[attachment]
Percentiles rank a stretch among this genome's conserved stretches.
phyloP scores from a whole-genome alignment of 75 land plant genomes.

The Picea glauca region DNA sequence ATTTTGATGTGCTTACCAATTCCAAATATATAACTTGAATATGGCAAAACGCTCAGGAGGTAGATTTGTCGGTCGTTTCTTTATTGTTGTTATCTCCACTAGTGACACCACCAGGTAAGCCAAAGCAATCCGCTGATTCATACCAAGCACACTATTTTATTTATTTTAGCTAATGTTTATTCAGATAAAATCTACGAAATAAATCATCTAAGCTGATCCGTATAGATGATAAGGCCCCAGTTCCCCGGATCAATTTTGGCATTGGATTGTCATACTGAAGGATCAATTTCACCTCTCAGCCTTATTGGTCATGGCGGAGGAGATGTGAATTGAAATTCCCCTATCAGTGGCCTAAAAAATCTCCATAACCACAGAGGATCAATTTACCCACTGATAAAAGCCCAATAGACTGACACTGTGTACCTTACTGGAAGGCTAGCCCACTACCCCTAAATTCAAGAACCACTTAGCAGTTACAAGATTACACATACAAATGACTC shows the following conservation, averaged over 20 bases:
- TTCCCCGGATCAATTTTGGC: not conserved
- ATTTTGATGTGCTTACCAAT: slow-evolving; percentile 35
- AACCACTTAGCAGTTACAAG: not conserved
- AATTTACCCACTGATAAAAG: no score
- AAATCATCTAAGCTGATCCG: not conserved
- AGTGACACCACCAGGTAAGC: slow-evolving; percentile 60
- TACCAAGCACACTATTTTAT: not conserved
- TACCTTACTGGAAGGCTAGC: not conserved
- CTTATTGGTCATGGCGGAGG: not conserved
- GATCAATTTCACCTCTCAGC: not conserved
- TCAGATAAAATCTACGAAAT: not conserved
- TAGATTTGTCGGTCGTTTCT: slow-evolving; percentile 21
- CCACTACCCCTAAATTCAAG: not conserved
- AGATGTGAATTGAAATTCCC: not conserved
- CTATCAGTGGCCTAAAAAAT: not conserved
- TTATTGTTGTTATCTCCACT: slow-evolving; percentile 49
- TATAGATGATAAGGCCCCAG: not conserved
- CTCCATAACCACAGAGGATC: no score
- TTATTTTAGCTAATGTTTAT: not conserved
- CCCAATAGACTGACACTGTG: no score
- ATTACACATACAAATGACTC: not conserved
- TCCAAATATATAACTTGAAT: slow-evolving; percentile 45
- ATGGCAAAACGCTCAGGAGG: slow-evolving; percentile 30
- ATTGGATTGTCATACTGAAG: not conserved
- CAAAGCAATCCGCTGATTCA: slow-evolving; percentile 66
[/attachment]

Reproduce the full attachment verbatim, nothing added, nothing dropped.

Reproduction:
Percentiles rank a stretch among this genome's conserved stretches.
phyloP scores from a whole-genome alignment of 75 land plant genomes.

The Picea glauca region DNA sequence ATTTTGATGTGCTTACCAATTCCAAATATATAACTTGAATATGGCAAAACGCTCAGGAGGTAGATTTGTCGGTCGTTTCTTTATTGTTGTTATCTCCACTAGTGACACCACCAGGTAAGCCAAAGCAATCCGCTGATTCATACCAAGCACACTATTTTATTTATTTTAGCTAATGTTTATTCAGATAAAATCTACGAAATAAATCATCTAAGCTGATCCGTATAGATGATAAGGCCCCAGTTCCCCGGATCAATTTTGGCATTGGATTGTCATACTGAAGGATCAATTTCACCTCTCAGCCTTATTGGTCATGGCGGAGGAGATGTGAATTGAAATTCCCCTATCAGTGGCCTAAAAAATCTCCATAACCACAGAGGATCAATTTACCCACTGATAAAAGCCCAATAGACTGACACTGTGTACCTTACTGGAAGGCTAGCCCACTACCCCTAAATTCAAGAACCACTTAGCAGTTACAAGATTACACATACAAATGACTC shows the following conservation, averaged over 20 bases:
- TTCCCCGGATCAATTTTGGC: not conserved
- ATTTTGATGTGCTTACCAAT: slow-evolving; percentile 35
- AACCACTTAGCAGTTACAAG: not conserved
- AATTTACCCACTGATAAAAG: no score
- AAATCATCTAAGCTGATCCG: not conserved
- AGTGACACCACCAGGTAAGC: slow-evolving; percentile 60
- TACCAAGCACACTATTTTAT: not conserved
- TACCTTACTGGAAGGCTAGC: not conserved
- CTTATTGGTCATGGCGGAGG: not conserved
- GATCAATTTCACCTCTCAGC: not conserved
- TCAGATAAAATCTACGAAAT: not conserved
- TAGATTTGTCGGTCGTTTCT: slow-evolving; percentile 21
- CCACTACCCCTAAATTCAAG: not conserved
- AGATGTGAATTGAAATTCCC: not conserved
- CTATCAGTGGCCTAAAAAAT: not conserved
- TTATTGTTGTTATCTCCACT: slow-evolving; percentile 49
- TATAGATGATAAGGCCCCAG: not conserved
- CTCCATAACCACAGAGGATC: no score
- TTATTTTAGCTAATGTTTAT: not conserved
- CCCAATAGACTGACACTGTG: no score
- ATTACACATACAAATGACTC: not conserved
- TCCAAATATATAACTTGAAT: slow-evolving; percentile 45
- ATGGCAAAACGCTCAGGAGG: slow-evolving; percentile 30
- ATTGGATTGTCATACTGAAG: not conserved
- CAAAGCAATCCGCTGATTCA: slow-evolving; percentile 66